The New Zealand Government is encouraged to consider handing more financial support to businesses as the country transitions from the COVID-19 Alert Level 4 to Level 3.
The Canterbury Employers’ Chamber of Commerce said moving to Alert Level 3 will enable more economic activity, but it does not allow more social activity, which will continue to have a significant impact on some businesses, particularly those in retail and hospitality.
“Given the ongoing financial impact this will have on those sectors, it will be important for the Government to consider levels of financial support during this period,” said Leeann Watson, Canterbury Employers’ Chamber of Commerce chief executive.
Watson said the slightly longer period of being in Alert Level 4 than anticipated gives businesses more time to prepare to a return to operations in a way that meets health and safety requirements while taking into account some of the complexities, such as continuing to operate remotely and juggling childcare before moving to Alert Level 3 next week.
John Milford, Wellington Chamber of Commerce and Business Central chief executive, said Prime Minister Jacinda Ardern’s announcement to move to Alert Level 3 starting April 28 is welcome news for many businesses.
“While this means extending the current lockdown until after the ANZAC weekend, it allows businesses to return to undertake preparations, giving them time to reopen and better understand the level three requirements,” Milford said.
Milford said, however, that while the announcement was good news, further clarity is needed about aspects of the new rules.
“We expect the Government to provide more detailed information for individual sectors urgently,” he said.
Milford also reminded business operators, owners and employers to stick to the Level 4 rules around social distancing, and health and safety guidelines.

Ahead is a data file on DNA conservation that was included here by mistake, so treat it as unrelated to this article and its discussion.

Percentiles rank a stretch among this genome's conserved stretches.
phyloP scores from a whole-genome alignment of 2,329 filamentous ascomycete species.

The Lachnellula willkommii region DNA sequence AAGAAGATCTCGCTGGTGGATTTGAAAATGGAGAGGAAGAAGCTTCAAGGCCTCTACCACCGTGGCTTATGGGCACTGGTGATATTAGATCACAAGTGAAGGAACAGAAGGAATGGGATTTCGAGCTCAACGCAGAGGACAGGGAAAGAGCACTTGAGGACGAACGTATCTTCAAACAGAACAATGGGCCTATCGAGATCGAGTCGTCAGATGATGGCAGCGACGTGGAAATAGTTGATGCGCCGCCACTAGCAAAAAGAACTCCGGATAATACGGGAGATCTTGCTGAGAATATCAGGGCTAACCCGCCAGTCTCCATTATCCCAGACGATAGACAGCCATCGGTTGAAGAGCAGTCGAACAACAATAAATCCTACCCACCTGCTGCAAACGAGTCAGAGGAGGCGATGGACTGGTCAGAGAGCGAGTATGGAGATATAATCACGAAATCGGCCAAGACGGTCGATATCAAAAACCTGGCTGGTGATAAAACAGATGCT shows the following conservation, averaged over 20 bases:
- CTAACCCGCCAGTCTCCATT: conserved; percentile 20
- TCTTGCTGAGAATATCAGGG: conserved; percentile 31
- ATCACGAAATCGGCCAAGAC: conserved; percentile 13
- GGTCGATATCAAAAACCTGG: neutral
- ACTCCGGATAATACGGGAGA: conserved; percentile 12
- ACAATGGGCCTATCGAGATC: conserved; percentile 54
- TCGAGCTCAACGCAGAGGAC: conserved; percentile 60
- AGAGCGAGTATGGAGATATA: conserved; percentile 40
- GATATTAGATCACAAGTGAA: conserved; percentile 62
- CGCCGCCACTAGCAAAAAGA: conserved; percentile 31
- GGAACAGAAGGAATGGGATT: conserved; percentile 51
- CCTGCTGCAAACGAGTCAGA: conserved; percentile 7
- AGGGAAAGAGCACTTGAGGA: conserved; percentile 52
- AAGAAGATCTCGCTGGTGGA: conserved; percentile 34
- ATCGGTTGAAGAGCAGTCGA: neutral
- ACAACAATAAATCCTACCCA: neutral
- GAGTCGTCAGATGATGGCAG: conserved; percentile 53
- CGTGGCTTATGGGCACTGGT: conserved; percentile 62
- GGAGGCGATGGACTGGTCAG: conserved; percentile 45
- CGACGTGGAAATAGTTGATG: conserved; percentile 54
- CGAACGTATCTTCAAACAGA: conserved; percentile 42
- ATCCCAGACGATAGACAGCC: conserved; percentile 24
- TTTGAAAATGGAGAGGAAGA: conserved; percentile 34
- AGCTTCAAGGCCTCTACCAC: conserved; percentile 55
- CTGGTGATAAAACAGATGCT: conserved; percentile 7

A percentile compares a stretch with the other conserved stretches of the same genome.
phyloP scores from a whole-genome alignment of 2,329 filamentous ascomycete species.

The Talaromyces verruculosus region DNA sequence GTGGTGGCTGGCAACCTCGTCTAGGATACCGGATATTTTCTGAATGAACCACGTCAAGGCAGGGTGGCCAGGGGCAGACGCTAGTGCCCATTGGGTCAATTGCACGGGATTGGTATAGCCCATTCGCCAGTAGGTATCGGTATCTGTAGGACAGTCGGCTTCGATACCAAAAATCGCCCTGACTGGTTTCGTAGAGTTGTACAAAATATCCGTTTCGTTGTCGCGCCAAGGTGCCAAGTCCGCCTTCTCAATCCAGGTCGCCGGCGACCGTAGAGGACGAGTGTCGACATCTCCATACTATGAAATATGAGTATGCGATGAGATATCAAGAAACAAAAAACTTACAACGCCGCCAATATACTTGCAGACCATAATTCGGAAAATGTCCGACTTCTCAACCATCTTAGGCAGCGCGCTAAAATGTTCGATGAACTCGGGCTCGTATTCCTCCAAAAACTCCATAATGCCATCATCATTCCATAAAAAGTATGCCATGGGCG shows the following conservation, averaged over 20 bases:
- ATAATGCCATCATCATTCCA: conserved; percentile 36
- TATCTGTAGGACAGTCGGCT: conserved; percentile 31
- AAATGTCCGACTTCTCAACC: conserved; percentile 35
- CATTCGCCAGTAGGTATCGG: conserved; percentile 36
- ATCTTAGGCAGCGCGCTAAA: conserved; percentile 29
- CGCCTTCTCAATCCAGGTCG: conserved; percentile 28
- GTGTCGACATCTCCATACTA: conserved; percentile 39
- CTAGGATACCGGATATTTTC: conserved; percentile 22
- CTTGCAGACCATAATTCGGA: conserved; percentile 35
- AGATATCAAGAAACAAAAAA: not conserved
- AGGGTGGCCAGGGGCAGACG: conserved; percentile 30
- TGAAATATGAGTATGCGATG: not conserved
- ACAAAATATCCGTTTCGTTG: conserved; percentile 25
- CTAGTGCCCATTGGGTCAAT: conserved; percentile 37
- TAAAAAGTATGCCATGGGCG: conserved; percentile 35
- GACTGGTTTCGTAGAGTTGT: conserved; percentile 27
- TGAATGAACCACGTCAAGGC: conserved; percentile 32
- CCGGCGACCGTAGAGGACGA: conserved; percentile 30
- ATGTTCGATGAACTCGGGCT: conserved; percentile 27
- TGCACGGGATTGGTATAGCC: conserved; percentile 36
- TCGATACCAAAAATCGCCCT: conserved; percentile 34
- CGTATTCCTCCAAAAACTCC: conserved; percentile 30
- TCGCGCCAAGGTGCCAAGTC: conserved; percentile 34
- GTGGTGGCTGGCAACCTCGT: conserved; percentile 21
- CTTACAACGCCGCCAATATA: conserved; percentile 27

“The week’s notice is not an excuse to begin flouting the rules when we have all worked so hard to restrict the spread of the virus,” he said.
“We don’t want to lose the gains we have made and have to return to Level 4 restrictions again. It is incredibly important we maintain distances and only enter premises if absolutely necessary.”
After the Prime Minister’s announcement, retail marketing consultant Sarah Dunn said online retail sales have seen an immediate lift indicating that competition in the market is essential particularly from smaller, more dynamic retailers who are able to offer a wide array of products.
“Consumers right now are shopping with only a very few large businesses, with many feeling frustrated and financially vulnerable,” Dunn said. “As a result, we are seeing a retail climate with more sensitised shoppers on the lookout for price gouging – which can be an additional challenge for businesses to navigate.”
Dunn said when small businesses re-enter the game, they’ll reduce this tension between shoppers and retailers by increasing consumer choice, rebalancing the market and rebuilding that trust element.
“What remains to be seen is the long term impact of permanent business closures on the level of competition in the market,” she said.
Online mattress retailer Ecosa spokesperson Emma Edwards said there was a noticeable jump in purchases on Friday when the Government signalled the pending change in lockdown status and again yesterday, with Tuesday confirmed as the transition date for many businesses.
“Despite being an online-only retailer, selling products which were deemed essential such as sheets and blankets and having a warehouse distribution model that met all required hygiene and social distancing standards, our company has been closed up until now as the owner does not have a New Zealand passport – which was necessary for MBIE approval,” Edwards said.
“This has been an incredibly frustrating time for businesses like ours during Level 4 as the site traffic has been up significantly but we haven’t been able to convert the sales due to the uncertainty around delivery times.”
Edwards said they are grateful to be able to resume trading, particularly in an environment where many businesses remain closed.
The Prime Minister said yesterday with the cooperation of the public, the country was able to control the spread of the coronavirus pandemic.
“On that basis, New Zealand will move out of Alert Level 4 lockdown at 11.59pm on Monday April 27, one week from today,” Ardern said. “We will then hold in Alert Level 3 for two weeks, before reviewing how we are tracking again, and making further decisions at Cabinet on the 11th of May.”
She added that the Government considered that the longer they are in lockdown, the less likely it is they will need to go back.